However, the Protocol's AIA procedure does not apply to certain categories of LMOs:

●   LMOs in transit;

●   LMOs destined for contained use;

●   LMOs intended for direct use as food or feed or for processing

While the Protocol's AIA procedure does not apply to certain categories of LMOs, Parties have the right to regulate the importation on the basis of domestic legislation. There are also allowances in the Protocol to declare certain LMOs exempt from application of the AIA procedure.

Strategic Plan for the Cartagena Protocol on Biosafety

A Strategic Plan for the Cartagena Protocol on Biosafety for the period 2011-2020 was adopted by COP/MOP 5 urging the parties to review and align their national action plans and programmes with the Strategic Plan, including their National Biodiversity Strategies and Action Plans, and allocate adequate human and financial resources necessary to expedite the implementation of the Strategic Plan. It further decides to conduct a mid-term evaluation of the Strategic Plan at COP/MOP 8 (2016), in conjunction with the Protocol’s third assessment and review.

Vision: Biological diversity is adequately protected from any adverse effects of living modified organisms.

Mission: To strengthen global, regional & national action and capacity in ensuring an adequate level of protection in the field of the safe transfer, handling and use of living modified organisms that may have adverse effects on the conservation and sustainable use of biological diversity, taking also into account risks to human health and specifically focusing on transboundary movements.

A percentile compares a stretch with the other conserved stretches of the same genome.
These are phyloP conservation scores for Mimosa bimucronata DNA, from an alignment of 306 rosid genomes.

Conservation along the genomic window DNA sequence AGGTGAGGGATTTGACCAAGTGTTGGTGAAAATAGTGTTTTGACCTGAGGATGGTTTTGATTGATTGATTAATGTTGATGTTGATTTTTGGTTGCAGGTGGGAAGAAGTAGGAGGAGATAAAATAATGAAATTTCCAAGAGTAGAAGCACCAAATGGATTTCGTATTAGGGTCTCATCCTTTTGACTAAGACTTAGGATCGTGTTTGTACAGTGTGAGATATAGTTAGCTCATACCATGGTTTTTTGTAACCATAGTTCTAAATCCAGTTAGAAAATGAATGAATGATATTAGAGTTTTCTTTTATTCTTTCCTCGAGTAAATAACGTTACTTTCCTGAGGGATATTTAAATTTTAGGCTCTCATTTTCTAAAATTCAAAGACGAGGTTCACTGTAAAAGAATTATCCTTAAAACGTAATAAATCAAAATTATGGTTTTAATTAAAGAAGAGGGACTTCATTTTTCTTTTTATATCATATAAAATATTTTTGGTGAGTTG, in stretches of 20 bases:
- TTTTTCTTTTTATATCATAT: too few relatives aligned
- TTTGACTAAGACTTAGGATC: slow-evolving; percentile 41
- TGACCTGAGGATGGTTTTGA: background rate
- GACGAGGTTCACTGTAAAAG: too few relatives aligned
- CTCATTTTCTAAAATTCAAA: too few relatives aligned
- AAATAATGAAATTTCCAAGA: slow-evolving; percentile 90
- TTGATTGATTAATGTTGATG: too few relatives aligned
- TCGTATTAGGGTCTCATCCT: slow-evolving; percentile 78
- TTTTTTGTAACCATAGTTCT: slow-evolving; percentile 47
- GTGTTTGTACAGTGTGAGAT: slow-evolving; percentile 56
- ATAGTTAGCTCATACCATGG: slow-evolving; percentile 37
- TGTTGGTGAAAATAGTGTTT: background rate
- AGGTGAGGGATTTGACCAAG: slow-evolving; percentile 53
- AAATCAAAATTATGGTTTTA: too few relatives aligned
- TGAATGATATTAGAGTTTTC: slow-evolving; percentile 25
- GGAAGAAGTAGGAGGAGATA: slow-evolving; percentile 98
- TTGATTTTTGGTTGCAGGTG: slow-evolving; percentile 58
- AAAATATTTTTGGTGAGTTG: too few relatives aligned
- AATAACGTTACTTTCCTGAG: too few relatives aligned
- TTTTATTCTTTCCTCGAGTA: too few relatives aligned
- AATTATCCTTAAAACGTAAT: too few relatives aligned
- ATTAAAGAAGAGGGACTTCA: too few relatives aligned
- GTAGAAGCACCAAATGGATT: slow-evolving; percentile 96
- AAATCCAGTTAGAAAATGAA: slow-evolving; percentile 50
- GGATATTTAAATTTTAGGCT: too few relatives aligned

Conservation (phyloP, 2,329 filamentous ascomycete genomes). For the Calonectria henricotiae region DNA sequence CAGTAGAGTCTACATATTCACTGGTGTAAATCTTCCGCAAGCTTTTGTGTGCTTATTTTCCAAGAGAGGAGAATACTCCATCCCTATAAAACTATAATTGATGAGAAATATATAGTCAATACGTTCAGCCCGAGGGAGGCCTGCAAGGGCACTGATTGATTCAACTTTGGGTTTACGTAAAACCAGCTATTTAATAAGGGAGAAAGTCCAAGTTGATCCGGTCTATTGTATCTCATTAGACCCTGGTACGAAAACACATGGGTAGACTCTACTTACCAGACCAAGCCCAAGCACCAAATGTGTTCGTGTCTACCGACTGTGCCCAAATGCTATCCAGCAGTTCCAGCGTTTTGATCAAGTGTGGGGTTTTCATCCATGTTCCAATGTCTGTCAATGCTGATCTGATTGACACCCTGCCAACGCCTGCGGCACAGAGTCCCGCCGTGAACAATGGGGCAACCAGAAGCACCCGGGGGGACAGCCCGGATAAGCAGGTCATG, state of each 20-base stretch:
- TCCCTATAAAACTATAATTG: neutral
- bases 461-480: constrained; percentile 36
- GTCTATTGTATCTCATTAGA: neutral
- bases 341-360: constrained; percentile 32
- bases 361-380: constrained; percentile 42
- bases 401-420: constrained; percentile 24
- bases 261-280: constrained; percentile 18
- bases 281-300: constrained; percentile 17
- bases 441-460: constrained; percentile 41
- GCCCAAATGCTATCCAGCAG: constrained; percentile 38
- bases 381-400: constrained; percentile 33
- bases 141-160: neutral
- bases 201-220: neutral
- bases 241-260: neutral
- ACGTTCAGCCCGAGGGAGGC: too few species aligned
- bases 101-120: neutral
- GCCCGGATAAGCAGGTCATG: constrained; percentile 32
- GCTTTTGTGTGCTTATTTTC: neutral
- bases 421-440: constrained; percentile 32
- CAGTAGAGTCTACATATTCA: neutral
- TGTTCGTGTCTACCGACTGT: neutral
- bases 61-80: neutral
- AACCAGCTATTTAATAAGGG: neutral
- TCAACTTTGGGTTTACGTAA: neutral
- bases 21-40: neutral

STRATEGIC OBJECTIVE

OPERATIONAL OBJECTIVES

Focal area 1: Facilitating the establishment and further development of effective biosafety systems for the implementation of the Protocol

1. National Biosafety Frameworks

2. Coordination and support

3.Risk assessment and risk management

4. LMOs or traits that may have adverse effects

5. Liability and Redress

6. Handling, transport, packaging and identification

7. Socio-economic considerations

8.Transit, contained use, unintentional transboundary movements and emergency measures

Focal area 2: Capacity building

1. National Biosafety Frameworks

2.Risk assessment and risk management

3. Handling, transport, packaging and identification

4. Liability and Redress

5. Public awareness, education and participation

6. Information sharing

7. Biosafety education and training

Focal area 3: Compliance and review

1. Compliance with the Protocol

2. Assessment and review

Focal area 4: Information sharing

1. BCH effectiveness

2. BCH as a tool for online discussions and conferences

3. Information sharing other than through the BCH

Focal area 5: Outreach and cooperation

1. Ratification of the Protocol

2. Cooperation

3. Communication and outreach